Are Elites to Blame for Trump’s Political Success? Yes, According to a New York Debate Audience
Posted on Sep 15, 2016 TRUTHDIG
The nonprofit debate organization Intelligence Squared facilitated a remarkable spectacle Tuesday evening: two elite conservative media pundits arguing that the failures of their social and economic class are responsible for the rise of Donald Trump—and for his winning by a large margin.
Ben Domenech, publisher of The Federalist and host of “The Federalist Radio Hour,” began by sounding like historian and author Thomas Frank. Frank’s latest book, “Listen, Liberal,” accused Democrats of ignoring the plight of the working class.
Trump “is neither a disease nor a symptom,” Domenech said. “He is a beta test for a cure. Americans are turning to him because he represents the breakdown of the post-Cold War left/right politics of the nation, a breakdown that has been happening in slow motion for the past two decades, fueled by a dramatic decline of trust in America’s elites.
“Imagine you are one of the millions of middle-aged, unemployed, white Americans with a high school degree,” he continued. “There are today seven million men in prime working age who have dropped out of the labor force. That’s 15 percent. That’s higher than ever—than since the end of the Great Depression. There are millions more who know people personally experiencing this kind of pain as a brother, as an uncle, as a son. Moved from unemployment to disability, you will receive sufficient benefits to subsist, around $1,200 a month, which is enough to pay for the alcohol and the drugs that help you self-medicate.
“Your life is essentially one marked by hopelessness, desperation and anxiety. You are statistically unlikely to ever re-enter the workforce and alone among all demographics the likelihood of suicide is rising for you. The things that make life not only endurable but happy are: religious faith now lost to you, family which is fractured, community which is disintegrated, and work which you find hard to come by. The TV screen flickers with images of people living lives you could never hope to emulate. Your situation is bleak and while our soma today is better it is still not a replacement for the pursuit of happiness. Your tomorrows look dark, but the past, even the grimy parts of it, look like gold. And then a golden-haired man comes on TV, a man who represents a vision of what you might hope your life could be like, a man who is a traitor to his class, who defies the elites, who is rich and successful, who comes from the world of the elites but is strong enough to reject them and their lives and he tells you it’s not your fault.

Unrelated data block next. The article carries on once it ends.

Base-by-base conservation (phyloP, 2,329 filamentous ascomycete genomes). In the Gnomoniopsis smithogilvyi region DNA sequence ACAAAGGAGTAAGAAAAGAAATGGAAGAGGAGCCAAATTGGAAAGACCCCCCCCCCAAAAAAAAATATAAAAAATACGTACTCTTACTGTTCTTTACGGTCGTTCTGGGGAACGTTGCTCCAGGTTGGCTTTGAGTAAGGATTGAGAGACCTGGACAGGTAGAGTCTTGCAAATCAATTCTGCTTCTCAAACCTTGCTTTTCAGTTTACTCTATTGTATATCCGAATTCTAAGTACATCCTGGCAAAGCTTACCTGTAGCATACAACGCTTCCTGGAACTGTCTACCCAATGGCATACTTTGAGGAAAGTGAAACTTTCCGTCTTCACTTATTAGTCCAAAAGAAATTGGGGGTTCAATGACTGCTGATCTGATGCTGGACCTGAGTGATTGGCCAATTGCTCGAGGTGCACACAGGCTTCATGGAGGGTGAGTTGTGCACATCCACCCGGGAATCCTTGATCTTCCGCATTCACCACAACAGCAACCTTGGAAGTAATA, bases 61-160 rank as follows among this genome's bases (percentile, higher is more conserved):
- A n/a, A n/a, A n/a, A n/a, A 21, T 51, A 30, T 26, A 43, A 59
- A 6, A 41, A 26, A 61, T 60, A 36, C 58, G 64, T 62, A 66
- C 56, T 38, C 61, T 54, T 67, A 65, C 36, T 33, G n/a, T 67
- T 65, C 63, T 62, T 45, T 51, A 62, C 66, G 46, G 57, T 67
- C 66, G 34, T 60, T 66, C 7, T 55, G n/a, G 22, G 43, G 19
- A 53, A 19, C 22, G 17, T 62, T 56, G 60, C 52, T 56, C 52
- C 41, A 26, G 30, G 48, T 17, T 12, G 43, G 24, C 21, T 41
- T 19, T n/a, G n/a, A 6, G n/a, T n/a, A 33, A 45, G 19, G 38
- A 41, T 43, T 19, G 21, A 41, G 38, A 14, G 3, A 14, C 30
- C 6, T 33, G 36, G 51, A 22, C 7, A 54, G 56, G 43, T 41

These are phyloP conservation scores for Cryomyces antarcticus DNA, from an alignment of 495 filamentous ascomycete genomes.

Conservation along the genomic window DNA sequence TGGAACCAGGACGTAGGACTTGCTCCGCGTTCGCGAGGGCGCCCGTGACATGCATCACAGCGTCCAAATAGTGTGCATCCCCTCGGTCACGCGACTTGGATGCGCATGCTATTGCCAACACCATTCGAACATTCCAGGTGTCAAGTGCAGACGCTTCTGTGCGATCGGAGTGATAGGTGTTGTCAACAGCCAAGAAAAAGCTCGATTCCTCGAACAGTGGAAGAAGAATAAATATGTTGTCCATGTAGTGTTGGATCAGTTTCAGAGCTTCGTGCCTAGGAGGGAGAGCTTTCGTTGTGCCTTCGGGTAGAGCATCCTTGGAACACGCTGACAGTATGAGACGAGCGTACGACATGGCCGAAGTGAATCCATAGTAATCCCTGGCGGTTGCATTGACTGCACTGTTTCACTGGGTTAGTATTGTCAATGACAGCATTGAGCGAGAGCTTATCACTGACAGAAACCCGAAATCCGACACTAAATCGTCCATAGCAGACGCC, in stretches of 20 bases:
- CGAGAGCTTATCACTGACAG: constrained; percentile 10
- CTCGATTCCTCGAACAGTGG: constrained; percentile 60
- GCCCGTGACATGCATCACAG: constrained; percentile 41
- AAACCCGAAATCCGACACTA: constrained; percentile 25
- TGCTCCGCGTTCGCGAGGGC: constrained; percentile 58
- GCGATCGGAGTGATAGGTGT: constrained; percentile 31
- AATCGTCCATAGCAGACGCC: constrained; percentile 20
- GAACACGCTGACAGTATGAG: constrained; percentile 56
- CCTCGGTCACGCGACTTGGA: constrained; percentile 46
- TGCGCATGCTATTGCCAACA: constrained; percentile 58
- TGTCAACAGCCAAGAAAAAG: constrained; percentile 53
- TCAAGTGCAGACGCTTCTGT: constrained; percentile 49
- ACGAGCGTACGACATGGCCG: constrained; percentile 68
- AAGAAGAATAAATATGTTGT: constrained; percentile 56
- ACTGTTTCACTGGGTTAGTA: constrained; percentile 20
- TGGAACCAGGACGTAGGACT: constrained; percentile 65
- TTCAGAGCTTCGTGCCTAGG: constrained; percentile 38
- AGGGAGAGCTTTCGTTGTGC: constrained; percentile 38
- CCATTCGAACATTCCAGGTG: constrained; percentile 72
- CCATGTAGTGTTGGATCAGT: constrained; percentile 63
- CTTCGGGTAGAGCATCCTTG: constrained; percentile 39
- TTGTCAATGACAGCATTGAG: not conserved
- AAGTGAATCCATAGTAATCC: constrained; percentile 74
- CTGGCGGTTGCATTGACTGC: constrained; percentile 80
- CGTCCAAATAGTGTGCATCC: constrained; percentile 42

“It’s not your fault that your life is the way it is. He tells you it’s the fault of immigrants and bad trade deals and wasteful, pointless wars based on lies. He tells you the problem with the elites is not that they are too conservative or that they are too liberal, but that they are stupid and don’t care about you. He tells you with confidence that he alone can make everything great again and you listen. In the absence of the failures of the elites, could Donald Trump succeed? The answer is no. Our elite leadership class sowed the wind and Donald Trump is the whirlwind they’ve reaped.”
Arguing against Domenech, Jennifer Rubin of The Washington Post’s “Right Turn” blog took a swipe at her opponents for taking a position she would expect from such members of the “unhinged left” as Bernie Sanders and Noam Chomsky.
Rubin failed to convince her audience, however. At the end of the hour-and-a-half exchange, the share of the audience inclined to blame elites for the rise of Trump rose 26 points, from 32 percent before the debate to 58 percent afterward. The share of the audience that disagreed with the motion rose only 6 points, from 27 percent before the debate to 33 percent afterward.
Nine percent of the audience remained undecided, far fewer than the 44 percent share who weren’t sure before they heard the arguments.
Joining Domenech was Timothy Carney, senior political columnist at the Washington Examiner and visiting fellow at the American Enterprise Institute. Accompanying Rubin was Bret Stephens, deputy editor of The Wall Street Journal’s editorial page and Pulitzer Prize-winning columnist for “Global View,” the paper’s foreign affairs column. John Donvan, a regular correspondent for ABC’s Nightline, moderated the debate.
Intelligence Squared recently won the praise of Harvard historian Jill Lepore, who in a September issue of The New Yorker described the organization’s programming as “fantastic.”
Read a full transcript of the debate here.
—Posted by Alexander Reed Kelly.